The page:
File No. 600.119/391

The Commercial Adviser of the British Embassy ( Crawford) to the Counselor for the Department of State ( Polk)

Dear Mr. Counsellor: With reference to our conversation on May 8 with regard to coal and bunker control, I enclose herewith [Page 839] two memoranda—one, marked “A,” a general consideration of the methods of controlling neutral tonnage which will presumably be of interest, to various departments here, and the other, marked “B,” a memorandum of our actual desires in the matter for your own information and for such use as you may think best.

A third memorandum covering the whole ground of our present practice, with an argumentative consideration of the alternatives open to the United States Government, is being annexed to the report of the Sub-Committee on Export Restrictions since that report necessarily touches on the question.1

Believe me [etc.]

Richard Crawford
[Enclosure 1]

Memorandum “A”: Control of Neutral Tonnage

The question of neutral tonnage has two aspects:

The tendency of neutral countries and shipowners to employ their ships in “safe” trades, or even in trades beneficial to the enemy, and to withhold them from trade with or on behalf of the Allies.
The tendency of certain neutral countries to lay up their tonnage altogether.

The position with regard to each neutral country has been dealt with in separate memoranda.

The following action has been taken in the past, or is proposed for the future, by the British Government in order to meet these two problems and to induce neutral tonnage to render reasonable services to the Allies. If the United States decide to co-operate in these measures, their effectiveness will be greatly increased, since the Allies will be in control of practically the whole coal supplies of the world and any conditions, short of compelling the neutral shipowner to run his ships at a loss, can be imposed as a quid pro quo for the supply of coal.

Refusal of bunkers and coal cargoes to all neutral ships proceeding on voyages not in the interests of the Allies, unless and until the owner, or time-charterer if the ship is on time-charter, has satisfied the appropriate Allied authority that a satisfactory proportion of the tonnage owned or controlled by him is in the service of the Allies. Each case must be considered on its merits.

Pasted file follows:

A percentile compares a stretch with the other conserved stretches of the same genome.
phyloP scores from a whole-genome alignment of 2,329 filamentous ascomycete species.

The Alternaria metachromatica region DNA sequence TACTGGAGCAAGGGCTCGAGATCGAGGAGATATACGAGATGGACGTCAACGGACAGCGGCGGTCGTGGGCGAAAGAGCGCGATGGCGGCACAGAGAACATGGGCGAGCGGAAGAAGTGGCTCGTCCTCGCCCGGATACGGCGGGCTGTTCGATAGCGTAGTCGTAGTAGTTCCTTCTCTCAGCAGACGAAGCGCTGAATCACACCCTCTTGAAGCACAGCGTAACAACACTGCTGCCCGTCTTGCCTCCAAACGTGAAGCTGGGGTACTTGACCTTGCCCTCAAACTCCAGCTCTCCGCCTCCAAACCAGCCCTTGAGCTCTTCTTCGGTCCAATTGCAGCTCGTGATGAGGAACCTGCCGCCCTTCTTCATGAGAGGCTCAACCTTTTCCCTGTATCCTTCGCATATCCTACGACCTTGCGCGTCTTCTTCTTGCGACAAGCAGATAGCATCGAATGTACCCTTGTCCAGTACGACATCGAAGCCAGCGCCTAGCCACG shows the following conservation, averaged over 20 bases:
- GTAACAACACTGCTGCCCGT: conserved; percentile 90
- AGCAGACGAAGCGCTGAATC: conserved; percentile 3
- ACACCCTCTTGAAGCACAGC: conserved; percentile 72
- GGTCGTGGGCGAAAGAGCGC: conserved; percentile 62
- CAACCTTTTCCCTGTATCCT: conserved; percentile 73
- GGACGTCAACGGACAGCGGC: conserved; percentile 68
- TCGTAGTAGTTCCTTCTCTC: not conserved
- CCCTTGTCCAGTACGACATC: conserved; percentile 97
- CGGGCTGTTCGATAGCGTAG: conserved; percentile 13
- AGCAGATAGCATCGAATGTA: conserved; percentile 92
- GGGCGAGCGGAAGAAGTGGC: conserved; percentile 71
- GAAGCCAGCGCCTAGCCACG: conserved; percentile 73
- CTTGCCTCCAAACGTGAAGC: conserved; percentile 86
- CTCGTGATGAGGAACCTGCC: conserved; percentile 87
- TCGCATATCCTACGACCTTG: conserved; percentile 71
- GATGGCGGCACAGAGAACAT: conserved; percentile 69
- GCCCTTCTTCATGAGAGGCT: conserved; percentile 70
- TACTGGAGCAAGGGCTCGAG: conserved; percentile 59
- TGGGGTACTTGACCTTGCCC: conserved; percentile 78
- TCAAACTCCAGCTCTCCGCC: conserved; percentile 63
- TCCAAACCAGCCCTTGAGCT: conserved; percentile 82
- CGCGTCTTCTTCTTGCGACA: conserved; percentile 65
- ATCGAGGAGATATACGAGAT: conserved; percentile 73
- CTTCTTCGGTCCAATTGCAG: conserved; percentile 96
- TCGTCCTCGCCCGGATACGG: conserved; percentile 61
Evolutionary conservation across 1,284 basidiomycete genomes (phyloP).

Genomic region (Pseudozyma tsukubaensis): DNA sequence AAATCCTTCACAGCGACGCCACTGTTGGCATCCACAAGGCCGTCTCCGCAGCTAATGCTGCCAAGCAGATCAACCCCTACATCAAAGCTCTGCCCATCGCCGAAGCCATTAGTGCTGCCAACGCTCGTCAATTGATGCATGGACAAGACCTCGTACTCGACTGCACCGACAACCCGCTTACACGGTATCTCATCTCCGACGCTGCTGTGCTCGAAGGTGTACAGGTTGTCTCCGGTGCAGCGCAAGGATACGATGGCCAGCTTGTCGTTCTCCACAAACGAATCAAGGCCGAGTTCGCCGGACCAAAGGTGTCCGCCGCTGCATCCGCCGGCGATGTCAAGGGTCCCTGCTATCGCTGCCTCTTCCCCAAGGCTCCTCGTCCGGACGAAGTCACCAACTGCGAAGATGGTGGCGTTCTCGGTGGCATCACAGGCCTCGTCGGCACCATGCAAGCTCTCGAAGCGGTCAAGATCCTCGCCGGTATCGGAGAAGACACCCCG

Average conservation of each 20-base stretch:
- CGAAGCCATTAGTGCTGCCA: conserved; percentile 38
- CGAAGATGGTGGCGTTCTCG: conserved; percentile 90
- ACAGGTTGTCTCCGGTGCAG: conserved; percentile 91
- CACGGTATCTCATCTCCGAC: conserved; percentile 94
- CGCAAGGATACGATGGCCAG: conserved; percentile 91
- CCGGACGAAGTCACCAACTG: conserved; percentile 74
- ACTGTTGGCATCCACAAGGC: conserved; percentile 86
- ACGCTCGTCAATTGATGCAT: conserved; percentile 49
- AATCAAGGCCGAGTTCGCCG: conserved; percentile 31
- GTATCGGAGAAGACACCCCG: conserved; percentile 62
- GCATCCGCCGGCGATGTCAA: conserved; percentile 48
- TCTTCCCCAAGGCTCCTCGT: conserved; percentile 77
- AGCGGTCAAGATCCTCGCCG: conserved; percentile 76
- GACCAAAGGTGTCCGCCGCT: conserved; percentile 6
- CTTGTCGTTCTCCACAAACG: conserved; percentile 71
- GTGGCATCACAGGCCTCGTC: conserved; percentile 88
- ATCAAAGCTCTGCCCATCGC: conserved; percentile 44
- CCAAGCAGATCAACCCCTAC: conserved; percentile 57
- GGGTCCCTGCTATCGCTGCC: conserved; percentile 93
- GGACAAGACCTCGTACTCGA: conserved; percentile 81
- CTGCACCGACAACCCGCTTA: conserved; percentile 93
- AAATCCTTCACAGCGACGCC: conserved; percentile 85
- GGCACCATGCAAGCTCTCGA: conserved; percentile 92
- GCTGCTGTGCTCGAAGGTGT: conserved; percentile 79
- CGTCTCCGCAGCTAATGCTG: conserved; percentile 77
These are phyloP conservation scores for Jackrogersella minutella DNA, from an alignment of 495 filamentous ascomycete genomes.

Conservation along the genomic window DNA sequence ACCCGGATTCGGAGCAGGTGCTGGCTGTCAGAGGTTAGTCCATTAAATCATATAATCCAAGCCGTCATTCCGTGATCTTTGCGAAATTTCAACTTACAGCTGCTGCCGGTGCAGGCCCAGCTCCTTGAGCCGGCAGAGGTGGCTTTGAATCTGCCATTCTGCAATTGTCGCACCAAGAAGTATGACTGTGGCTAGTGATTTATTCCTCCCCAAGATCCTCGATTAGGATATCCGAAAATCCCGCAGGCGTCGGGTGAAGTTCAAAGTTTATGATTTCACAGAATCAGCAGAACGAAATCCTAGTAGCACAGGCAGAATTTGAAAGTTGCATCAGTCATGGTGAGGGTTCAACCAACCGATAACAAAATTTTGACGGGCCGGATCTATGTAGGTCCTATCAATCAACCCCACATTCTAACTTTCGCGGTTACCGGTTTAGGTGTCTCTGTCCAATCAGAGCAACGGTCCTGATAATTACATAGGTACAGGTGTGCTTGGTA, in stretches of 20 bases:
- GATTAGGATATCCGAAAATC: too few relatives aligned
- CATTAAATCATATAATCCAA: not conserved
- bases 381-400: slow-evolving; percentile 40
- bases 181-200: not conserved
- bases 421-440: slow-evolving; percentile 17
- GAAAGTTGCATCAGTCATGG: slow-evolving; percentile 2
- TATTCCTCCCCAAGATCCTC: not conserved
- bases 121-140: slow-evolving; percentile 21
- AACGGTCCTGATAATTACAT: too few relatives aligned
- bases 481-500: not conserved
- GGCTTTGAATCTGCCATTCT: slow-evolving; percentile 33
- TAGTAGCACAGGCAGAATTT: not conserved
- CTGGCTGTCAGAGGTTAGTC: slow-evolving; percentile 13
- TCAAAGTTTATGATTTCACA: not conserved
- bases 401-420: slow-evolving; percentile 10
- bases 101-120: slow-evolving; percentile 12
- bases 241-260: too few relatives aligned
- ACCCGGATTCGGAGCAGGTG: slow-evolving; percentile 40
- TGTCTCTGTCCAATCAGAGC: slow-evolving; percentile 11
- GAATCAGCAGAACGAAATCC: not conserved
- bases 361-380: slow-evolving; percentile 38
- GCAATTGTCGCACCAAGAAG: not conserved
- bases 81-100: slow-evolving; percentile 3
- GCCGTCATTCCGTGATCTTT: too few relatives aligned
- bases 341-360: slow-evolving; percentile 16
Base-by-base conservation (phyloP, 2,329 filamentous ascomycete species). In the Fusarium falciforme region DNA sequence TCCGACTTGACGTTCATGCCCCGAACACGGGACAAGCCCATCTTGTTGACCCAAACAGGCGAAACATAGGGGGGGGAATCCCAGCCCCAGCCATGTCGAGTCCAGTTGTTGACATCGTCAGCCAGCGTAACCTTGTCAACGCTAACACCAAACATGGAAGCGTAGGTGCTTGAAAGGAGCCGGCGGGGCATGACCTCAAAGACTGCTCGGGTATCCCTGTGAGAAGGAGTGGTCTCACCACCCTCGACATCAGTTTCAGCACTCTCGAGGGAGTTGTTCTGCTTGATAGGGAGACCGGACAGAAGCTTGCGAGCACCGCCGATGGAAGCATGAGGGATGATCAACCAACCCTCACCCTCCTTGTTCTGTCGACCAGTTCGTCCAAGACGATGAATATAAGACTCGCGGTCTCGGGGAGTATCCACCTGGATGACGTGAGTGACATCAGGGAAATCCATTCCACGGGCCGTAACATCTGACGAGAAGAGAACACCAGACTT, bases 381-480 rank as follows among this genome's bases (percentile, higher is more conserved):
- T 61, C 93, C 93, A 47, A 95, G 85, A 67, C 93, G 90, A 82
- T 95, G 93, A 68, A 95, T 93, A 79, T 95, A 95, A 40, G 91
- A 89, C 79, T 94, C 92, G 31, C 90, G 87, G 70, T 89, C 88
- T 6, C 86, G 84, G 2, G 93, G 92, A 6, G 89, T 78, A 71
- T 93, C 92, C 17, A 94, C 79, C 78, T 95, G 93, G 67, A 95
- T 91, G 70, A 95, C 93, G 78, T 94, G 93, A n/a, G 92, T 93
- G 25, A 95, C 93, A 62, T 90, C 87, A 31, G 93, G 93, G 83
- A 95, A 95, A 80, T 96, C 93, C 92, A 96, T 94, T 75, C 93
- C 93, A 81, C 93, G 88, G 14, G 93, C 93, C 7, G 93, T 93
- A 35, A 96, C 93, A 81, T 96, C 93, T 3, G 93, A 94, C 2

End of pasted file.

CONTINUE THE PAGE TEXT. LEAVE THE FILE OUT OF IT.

Prohibition by the Allies of any private chartering of neutral ships by their citizens, except under special license from the competent authority. It is at this point that any co-operation by the United States would be particularly effective since practically the only employment, other than the supply of their own country, which neutral ships can find outside the danger zone is trade from the [Page 840] United States to South America and elsewhere. Unless therefore the use of neutral tonnage by private American firms is controlled by law, the policy of the Allies may be stultified.
Restriction of bunkers given to neutral ships to an amount sufficient to take them to the next suitable bunkering port, and no more.
Control over the supply of spare parts, etc., and the repair of neutral ships. If a neutral ship requires extensive repairs, this utilizes valuable Allied material and labour and the British Government therefore insists in each case that the ship, when repaired, or an equivalent ship, shall be chartered to the Inter-Allied Executive.
The administration of the above measures is in the hands of the Bunker Committee in London and the Inter-Allied Chartering Executive, also in London. It is essential that the United States Government should be represented on the Inter-Allied Chartering Executive, and it would be desirable that they should maintain a representative or representatives in London who could settle with the Bunker Committee the terms of any agreements with neutral shipowners on whom American coal pressure has been exercised.
Besides the above terms, the British Government requires neutral vessels, in return for bunkers, to call for examination at British ports when proceeding to European countries contiguous to enemy countries and it is proposed to strengthen this by requiring that they shall not carry any cargo which has not been definitely approved by the appropriate Allied authority. The object of this additional requirement will be the elimination of the delays involved in the examination of neutral ships and the quicker and fuller use of the tonnage available. Further in order to prevent the supply of coal, oil, etc., to enemy commerce raiders, etc., Great Britain requires that all shipments of coal and oil shall be approved by the British Minister in the port of destination. This prevents cargoes which might be destined for a raider or submarine being sent out to a dummy consignee or even to a real consignee who is unreliable. Vessels whose owners have complied with these conditions are placed on the ships white list, and all coal is refused to ships not on this list, unless engaged directly in the service of the Allies. It is proposed, in the event of co-operation by the United States, to revise this list by removing those firms who refuse to do reasonable service for the Allies.